A copy of the photo on Thomas F. Liott's book...

A copy of the photo on Thomas F. Liott's book cover with Thomas being held by parents Eileen F. Liotti and Louis J. Liotti, who adopted him. (Jan. 25, 2012)

Frail, sick and angry that his son was moving him to an assisted-living facility, Louis Liotti said something at the end of his life five years ago that he could never take back.

"You are not my son," Liotti told the man, then 60, that he and his wife had raised since infancy.

Something in the way the ailing 91-year-old said it made Thomas Liotti, a Garden City lawyer and Westbury Village justice, know that it was true. The news sent Liotti on a mission to find himself and to learn about the birthparents he had never known.

"I had to reconceive who I really am," Liotti said in a recent interview. "Everything I thought I was was suddenly pulled out from under me."

This month, Liotti published a book about his search called "The Secret Adoption." The book, which he self-published through iUniverse, is available through Amazon.com and BarnesandNoble.com.

By Liotti's own account, the December 2007 revelation that he had been adopted sent him into a tailspin. After all, he had been president of the Columbian Lawyers' Association of Nassau County, a professional group for lawyers of Italian heritage. Now it appeared he may not have been Italian at all, but Irish and maybe English.

"When you find out you're adopted, there's a longing and search for identity," said John Pessala, a 30-year friend of Liotti's and a retired Nassau Family Court judge who often speaks publicly about his own adoption. "You are searching for your identity: religious, national, psychological and, of course, medical. Simply stated, it's who you are."

The obvious people for Liotti to ask about his past -- his adoptive mother and father -- were little help. His adoptive mother, Eileen, 88, was already suffering from advanced Alzheimer's disease in 2007 and could neither fill in the blanks about his past nor explain her own motives or feelings about it.

Louis Liotti, the son of Italian immigrants and a World War II veteran, said little about the reason he and his wife had adopted, Thomas Liotti said. Louis Liotti said his wife suffered as many as seven miscarriages.

"I think it was really shattering for both of them," Thomas Liotti said.

At last, the elder Liotti told his son that they were approached by the superintendent of their Brooklyn apartment building, who said he knew a young woman who was pregnant and looking to give her child up for adoption.

But Louis Liotti did not recall the woman's correct name and offered little that would help his son trace her. And within a year of Louis Liotti's life-shaking revelation to his son, both he and his wife had died.

It was then that Liotti, who is married with three adult children, set out on a quest, petitioning to open his file in the Nassau County Surrogate's Court and hiring a private investigator to uncover details about his adoptive parents and why they had given him up.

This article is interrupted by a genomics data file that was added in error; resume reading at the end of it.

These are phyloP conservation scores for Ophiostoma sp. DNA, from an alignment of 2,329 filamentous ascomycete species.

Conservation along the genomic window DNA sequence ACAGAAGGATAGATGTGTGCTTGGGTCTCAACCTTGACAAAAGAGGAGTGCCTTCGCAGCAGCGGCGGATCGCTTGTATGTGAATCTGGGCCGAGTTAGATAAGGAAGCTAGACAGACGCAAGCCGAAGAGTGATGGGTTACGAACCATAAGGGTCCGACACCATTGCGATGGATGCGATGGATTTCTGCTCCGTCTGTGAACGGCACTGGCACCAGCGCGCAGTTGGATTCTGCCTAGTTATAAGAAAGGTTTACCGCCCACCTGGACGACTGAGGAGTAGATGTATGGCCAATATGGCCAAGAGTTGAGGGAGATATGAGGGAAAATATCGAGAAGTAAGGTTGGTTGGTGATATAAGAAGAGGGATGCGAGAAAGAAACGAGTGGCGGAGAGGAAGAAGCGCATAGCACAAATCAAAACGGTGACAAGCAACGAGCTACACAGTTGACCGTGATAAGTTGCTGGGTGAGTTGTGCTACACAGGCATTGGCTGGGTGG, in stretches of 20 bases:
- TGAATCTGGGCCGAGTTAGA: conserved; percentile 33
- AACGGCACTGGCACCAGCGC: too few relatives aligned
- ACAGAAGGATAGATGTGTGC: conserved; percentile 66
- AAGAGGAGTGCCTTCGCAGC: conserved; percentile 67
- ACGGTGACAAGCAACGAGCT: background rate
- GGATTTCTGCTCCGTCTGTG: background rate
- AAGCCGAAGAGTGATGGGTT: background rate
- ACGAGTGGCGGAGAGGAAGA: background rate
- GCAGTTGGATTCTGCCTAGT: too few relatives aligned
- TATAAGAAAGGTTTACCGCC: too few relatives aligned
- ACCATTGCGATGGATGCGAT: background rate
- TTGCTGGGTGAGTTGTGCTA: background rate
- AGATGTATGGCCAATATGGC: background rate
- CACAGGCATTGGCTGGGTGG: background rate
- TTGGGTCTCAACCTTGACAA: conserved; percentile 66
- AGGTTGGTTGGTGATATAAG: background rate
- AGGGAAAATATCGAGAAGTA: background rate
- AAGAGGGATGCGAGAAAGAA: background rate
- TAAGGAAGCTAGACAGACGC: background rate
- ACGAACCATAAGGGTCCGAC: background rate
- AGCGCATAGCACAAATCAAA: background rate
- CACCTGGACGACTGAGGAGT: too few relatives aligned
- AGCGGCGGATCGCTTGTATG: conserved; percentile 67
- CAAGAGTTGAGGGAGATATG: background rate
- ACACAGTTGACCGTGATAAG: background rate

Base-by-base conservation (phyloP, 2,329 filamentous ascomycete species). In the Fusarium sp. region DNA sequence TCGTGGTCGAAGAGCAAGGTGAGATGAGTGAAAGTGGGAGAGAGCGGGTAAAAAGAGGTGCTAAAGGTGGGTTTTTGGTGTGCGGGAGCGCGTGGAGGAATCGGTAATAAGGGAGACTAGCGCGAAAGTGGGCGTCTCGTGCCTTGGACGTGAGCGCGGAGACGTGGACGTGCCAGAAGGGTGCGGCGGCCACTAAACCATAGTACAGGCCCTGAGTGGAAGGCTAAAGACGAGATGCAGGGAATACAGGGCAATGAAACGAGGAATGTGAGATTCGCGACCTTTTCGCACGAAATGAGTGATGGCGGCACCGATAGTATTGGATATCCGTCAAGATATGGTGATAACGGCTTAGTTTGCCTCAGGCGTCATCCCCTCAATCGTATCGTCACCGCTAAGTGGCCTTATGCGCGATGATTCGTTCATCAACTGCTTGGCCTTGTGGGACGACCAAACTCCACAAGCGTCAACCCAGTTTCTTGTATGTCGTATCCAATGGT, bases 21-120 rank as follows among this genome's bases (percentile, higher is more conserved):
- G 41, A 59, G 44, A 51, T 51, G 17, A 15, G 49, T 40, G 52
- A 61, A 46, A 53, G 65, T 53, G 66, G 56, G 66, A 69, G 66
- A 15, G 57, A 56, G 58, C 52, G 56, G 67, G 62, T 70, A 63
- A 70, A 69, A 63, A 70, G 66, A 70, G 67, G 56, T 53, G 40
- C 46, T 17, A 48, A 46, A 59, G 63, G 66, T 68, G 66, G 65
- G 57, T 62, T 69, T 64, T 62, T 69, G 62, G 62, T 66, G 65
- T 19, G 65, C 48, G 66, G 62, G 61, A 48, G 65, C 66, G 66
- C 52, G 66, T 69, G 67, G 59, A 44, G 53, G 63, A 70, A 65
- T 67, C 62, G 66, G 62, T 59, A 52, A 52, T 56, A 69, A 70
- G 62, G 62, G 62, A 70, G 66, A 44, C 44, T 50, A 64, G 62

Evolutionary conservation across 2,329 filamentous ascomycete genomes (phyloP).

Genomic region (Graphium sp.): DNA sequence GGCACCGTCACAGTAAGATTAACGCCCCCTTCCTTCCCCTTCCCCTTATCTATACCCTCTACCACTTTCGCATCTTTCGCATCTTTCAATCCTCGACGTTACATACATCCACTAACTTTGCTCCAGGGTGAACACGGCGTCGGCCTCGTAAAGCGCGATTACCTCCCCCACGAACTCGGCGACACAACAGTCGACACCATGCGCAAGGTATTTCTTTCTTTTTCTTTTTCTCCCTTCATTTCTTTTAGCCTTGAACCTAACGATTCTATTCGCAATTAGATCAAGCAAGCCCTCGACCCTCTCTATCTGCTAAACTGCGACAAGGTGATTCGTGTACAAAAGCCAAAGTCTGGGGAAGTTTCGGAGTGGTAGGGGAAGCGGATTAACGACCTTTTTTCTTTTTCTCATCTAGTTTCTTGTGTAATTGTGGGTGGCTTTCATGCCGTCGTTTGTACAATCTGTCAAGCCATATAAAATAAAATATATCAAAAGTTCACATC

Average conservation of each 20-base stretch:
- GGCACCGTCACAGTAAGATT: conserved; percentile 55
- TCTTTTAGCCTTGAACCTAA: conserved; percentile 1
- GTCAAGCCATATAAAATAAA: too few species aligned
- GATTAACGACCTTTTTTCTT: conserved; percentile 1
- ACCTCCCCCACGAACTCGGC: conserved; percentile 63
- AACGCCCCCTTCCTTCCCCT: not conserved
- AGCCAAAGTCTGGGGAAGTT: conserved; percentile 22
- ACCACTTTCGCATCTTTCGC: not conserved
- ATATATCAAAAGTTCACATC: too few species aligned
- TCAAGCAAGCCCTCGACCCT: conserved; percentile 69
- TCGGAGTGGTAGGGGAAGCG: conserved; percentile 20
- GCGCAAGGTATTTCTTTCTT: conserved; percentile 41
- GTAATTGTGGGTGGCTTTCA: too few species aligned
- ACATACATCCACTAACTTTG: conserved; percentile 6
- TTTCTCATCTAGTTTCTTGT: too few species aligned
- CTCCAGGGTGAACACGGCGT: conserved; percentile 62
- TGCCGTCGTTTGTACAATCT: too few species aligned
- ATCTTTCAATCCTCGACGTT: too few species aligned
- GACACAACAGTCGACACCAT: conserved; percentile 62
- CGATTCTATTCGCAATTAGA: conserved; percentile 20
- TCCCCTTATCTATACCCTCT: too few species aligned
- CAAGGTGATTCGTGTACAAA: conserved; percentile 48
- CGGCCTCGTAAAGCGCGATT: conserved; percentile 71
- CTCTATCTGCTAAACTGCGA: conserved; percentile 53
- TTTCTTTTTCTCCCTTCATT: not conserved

As Liotti began to question all things in his past, including his spiritual beliefs, he even consulted a channeler, he said. The channeler said he believed Liotti's birth father had been a lawyer, and that there had been a scandal in the family.

But none of the information the channeler offered could be confirmed, and Liotti was still left wanting.

At last, Liotti gained access to his court file and found out his birth mother's name: Anne Ferguson.

He gave her name to an investigator and was able to learn only the barest framework of her life: That she was of Irish descent, about 35 when she gave birth. She had moved to Port Washington in 1977 and lived there -- just minutes from Liotti's Westbury home, until 1997, when she moved to Cleveland. She died in 2000, Liotti said.

Liotti never learned his birth father's name, but he believes he may have been English.

Liotti's youngest daughter, Francesca, said her father was deeply affected by his search for identity.

"For my dad, I can imagine feeling confused, finding out his biological mother was living a few towns away from us throughout his whole life," said Francesca Liotti, 22.

Even before his parents died, Thomas Liotti made peace with their decision to keep his adoption a secret, and felt grateful to them more than anything else.

Liotti said his father, during his last days alive, apologized for the rash way he had revealed the adoption.

"He said, 'That was when the devil was in me,' " Liotti said, adding that his father encouraged him to write the book. Liotti, in turn, said he did his best to thank his adoptive father in the last days of his life.

"They devoted their whole lives to me, a stranger," Liotti said. "I tried to articulate how much I loved him and how grateful I was."

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